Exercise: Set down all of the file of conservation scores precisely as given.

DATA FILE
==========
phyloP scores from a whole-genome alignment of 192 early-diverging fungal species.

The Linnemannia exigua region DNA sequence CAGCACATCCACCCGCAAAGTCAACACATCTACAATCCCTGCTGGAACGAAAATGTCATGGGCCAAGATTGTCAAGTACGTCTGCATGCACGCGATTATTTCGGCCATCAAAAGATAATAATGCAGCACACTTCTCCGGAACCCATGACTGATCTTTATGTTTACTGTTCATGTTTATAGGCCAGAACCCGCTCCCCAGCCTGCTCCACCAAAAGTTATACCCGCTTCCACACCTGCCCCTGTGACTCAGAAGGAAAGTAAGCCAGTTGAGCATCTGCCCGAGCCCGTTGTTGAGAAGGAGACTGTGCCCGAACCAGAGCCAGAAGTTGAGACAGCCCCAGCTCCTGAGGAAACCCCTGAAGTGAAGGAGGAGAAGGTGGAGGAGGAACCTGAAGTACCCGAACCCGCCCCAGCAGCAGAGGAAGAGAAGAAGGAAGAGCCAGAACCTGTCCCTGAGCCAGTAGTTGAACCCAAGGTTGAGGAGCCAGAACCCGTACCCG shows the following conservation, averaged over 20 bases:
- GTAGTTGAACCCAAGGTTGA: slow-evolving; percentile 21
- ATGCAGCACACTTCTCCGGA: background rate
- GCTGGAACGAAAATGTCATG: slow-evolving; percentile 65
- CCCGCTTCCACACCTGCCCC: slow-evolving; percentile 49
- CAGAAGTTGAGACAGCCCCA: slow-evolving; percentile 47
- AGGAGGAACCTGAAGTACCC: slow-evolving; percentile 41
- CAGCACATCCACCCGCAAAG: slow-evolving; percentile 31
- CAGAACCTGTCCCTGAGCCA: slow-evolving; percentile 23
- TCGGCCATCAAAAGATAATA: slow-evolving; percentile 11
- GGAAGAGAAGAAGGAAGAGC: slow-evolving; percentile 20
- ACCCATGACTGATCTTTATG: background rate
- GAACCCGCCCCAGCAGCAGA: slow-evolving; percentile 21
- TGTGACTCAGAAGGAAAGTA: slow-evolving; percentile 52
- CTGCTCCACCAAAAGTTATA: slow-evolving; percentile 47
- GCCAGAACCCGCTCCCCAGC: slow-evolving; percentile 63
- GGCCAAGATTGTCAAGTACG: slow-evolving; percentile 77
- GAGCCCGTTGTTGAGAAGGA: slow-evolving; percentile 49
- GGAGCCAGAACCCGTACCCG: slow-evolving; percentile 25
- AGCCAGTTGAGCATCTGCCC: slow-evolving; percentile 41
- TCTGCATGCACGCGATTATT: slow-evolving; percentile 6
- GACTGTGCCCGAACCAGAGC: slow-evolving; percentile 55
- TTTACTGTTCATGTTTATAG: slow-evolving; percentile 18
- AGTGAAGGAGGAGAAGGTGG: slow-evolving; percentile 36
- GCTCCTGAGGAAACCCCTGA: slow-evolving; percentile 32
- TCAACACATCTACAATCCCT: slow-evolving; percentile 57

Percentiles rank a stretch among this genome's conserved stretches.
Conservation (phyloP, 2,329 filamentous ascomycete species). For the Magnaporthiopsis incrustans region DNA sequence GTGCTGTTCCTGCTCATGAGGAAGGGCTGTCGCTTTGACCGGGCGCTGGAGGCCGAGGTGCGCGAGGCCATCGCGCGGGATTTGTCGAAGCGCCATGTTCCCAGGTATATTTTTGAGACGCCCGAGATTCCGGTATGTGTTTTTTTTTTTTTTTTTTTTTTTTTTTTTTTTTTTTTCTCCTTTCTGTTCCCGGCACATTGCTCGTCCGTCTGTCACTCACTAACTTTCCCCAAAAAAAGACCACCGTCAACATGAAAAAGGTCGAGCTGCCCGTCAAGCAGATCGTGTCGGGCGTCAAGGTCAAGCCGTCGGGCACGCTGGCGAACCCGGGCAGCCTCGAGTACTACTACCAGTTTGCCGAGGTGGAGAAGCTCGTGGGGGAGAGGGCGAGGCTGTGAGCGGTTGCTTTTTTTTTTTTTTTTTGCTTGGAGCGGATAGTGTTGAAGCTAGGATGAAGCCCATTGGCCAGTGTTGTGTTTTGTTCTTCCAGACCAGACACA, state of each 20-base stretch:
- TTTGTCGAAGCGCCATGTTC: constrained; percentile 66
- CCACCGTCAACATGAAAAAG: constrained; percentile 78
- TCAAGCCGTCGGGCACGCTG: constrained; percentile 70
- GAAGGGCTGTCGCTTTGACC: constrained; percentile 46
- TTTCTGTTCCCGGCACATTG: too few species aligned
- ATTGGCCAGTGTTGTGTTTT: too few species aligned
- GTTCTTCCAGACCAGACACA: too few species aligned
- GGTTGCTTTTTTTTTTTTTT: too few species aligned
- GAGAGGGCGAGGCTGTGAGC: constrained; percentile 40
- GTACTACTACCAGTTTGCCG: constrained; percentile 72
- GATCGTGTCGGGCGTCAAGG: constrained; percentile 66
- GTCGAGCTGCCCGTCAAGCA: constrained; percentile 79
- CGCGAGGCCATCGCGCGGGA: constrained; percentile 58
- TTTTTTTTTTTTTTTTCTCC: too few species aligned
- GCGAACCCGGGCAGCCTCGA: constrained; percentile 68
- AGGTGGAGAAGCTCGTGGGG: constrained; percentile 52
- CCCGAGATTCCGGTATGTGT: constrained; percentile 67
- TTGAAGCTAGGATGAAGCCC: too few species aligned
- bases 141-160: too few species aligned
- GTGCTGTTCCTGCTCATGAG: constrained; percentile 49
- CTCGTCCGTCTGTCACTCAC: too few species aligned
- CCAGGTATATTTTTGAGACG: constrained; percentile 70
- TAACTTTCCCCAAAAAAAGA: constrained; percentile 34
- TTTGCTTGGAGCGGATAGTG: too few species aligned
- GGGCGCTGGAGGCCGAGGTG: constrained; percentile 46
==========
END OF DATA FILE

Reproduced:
phyloP scores from a whole-genome alignment of 192 early-diverging fungal species.

The Linnemannia exigua region DNA sequence CAGCACATCCACCCGCAAAGTCAACACATCTACAATCCCTGCTGGAACGAAAATGTCATGGGCCAAGATTGTCAAGTACGTCTGCATGCACGCGATTATTTCGGCCATCAAAAGATAATAATGCAGCACACTTCTCCGGAACCCATGACTGATCTTTATGTTTACTGTTCATGTTTATAGGCCAGAACCCGCTCCCCAGCCTGCTCCACCAAAAGTTATACCCGCTTCCACACCTGCCCCTGTGACTCAGAAGGAAAGTAAGCCAGTTGAGCATCTGCCCGAGCCCGTTGTTGAGAAGGAGACTGTGCCCGAACCAGAGCCAGAAGTTGAGACAGCCCCAGCTCCTGAGGAAACCCCTGAAGTGAAGGAGGAGAAGGTGGAGGAGGAACCTGAAGTACCCGAACCCGCCCCAGCAGCAGAGGAAGAGAAGAAGGAAGAGCCAGAACCTGTCCCTGAGCCAGTAGTTGAACCCAAGGTTGAGGAGCCAGAACCCGTACCCG shows the following conservation, averaged over 20 bases:
- GTAGTTGAACCCAAGGTTGA: slow-evolving; percentile 21
- ATGCAGCACACTTCTCCGGA: background rate
- GCTGGAACGAAAATGTCATG: slow-evolving; percentile 65
- CCCGCTTCCACACCTGCCCC: slow-evolving; percentile 49
- CAGAAGTTGAGACAGCCCCA: slow-evolving; percentile 47
- AGGAGGAACCTGAAGTACCC: slow-evolving; percentile 41
- CAGCACATCCACCCGCAAAG: slow-evolving; percentile 31
- CAGAACCTGTCCCTGAGCCA: slow-evolving; percentile 23
- TCGGCCATCAAAAGATAATA: slow-evolving; percentile 11
- GGAAGAGAAGAAGGAAGAGC: slow-evolving; percentile 20
- ACCCATGACTGATCTTTATG: background rate
- GAACCCGCCCCAGCAGCAGA: slow-evolving; percentile 21
- TGTGACTCAGAAGGAAAGTA: slow-evolving; percentile 52
- CTGCTCCACCAAAAGTTATA: slow-evolving; percentile 47
- GCCAGAACCCGCTCCCCAGC: slow-evolving; percentile 63
- GGCCAAGATTGTCAAGTACG: slow-evolving; percentile 77
- GAGCCCGTTGTTGAGAAGGA: slow-evolving; percentile 49
- GGAGCCAGAACCCGTACCCG: slow-evolving; percentile 25
- AGCCAGTTGAGCATCTGCCC: slow-evolving; percentile 41
- TCTGCATGCACGCGATTATT: slow-evolving; percentile 6
- GACTGTGCCCGAACCAGAGC: slow-evolving; percentile 55
- TTTACTGTTCATGTTTATAG: slow-evolving; percentile 18
- AGTGAAGGAGGAGAAGGTGG: slow-evolving; percentile 36
- GCTCCTGAGGAAACCCCTGA: slow-evolving; percentile 32
- TCAACACATCTACAATCCCT: slow-evolving; percentile 57

Percentiles rank a stretch among this genome's conserved stretches.
Conservation (phyloP, 2,329 filamentous ascomycete species). For the Magnaporthiopsis incrustans region DNA sequence GTGCTGTTCCTGCTCATGAGGAAGGGCTGTCGCTTTGACCGGGCGCTGGAGGCCGAGGTGCGCGAGGCCATCGCGCGGGATTTGTCGAAGCGCCATGTTCCCAGGTATATTTTTGAGACGCCCGAGATTCCGGTATGTGTTTTTTTTTTTTTTTTTTTTTTTTTTTTTTTTTTTTTCTCCTTTCTGTTCCCGGCACATTGCTCGTCCGTCTGTCACTCACTAACTTTCCCCAAAAAAAGACCACCGTCAACATGAAAAAGGTCGAGCTGCCCGTCAAGCAGATCGTGTCGGGCGTCAAGGTCAAGCCGTCGGGCACGCTGGCGAACCCGGGCAGCCTCGAGTACTACTACCAGTTTGCCGAGGTGGAGAAGCTCGTGGGGGAGAGGGCGAGGCTGTGAGCGGTTGCTTTTTTTTTTTTTTTTTGCTTGGAGCGGATAGTGTTGAAGCTAGGATGAAGCCCATTGGCCAGTGTTGTGTTTTGTTCTTCCAGACCAGACACA, state of each 20-base stretch:
- TTTGTCGAAGCGCCATGTTC: constrained; percentile 66
- CCACCGTCAACATGAAAAAG: constrained; percentile 78
- TCAAGCCGTCGGGCACGCTG: constrained; percentile 70
- GAAGGGCTGTCGCTTTGACC: constrained; percentile 46
- TTTCTGTTCCCGGCACATTG: too few species aligned
- ATTGGCCAGTGTTGTGTTTT: too few species aligned
- GTTCTTCCAGACCAGACACA: too few species aligned
- GGTTGCTTTTTTTTTTTTTT: too few species aligned
- GAGAGGGCGAGGCTGTGAGC: constrained; percentile 40
- GTACTACTACCAGTTTGCCG: constrained; percentile 72
- GATCGTGTCGGGCGTCAAGG: constrained; percentile 66
- GTCGAGCTGCCCGTCAAGCA: constrained; percentile 79
- CGCGAGGCCATCGCGCGGGA: constrained; percentile 58
- TTTTTTTTTTTTTTTTCTCC: too few species aligned
- GCGAACCCGGGCAGCCTCGA: constrained; percentile 68
- AGGTGGAGAAGCTCGTGGGG: constrained; percentile 52
- CCCGAGATTCCGGTATGTGT: constrained; percentile 67
- TTGAAGCTAGGATGAAGCCC: too few species aligned
- bases 141-160: too few species aligned
- GTGCTGTTCCTGCTCATGAG: constrained; percentile 49
- CTCGTCCGTCTGTCACTCAC: too few species aligned
- CCAGGTATATTTTTGAGACG: constrained; percentile 70
- TAACTTTCCCCAAAAAAAGA: constrained; percentile 34
- TTTGCTTGGAGCGGATAGTG: too few species aligned
- GGGCGCTGGAGGCCGAGGTG: constrained; percentile 46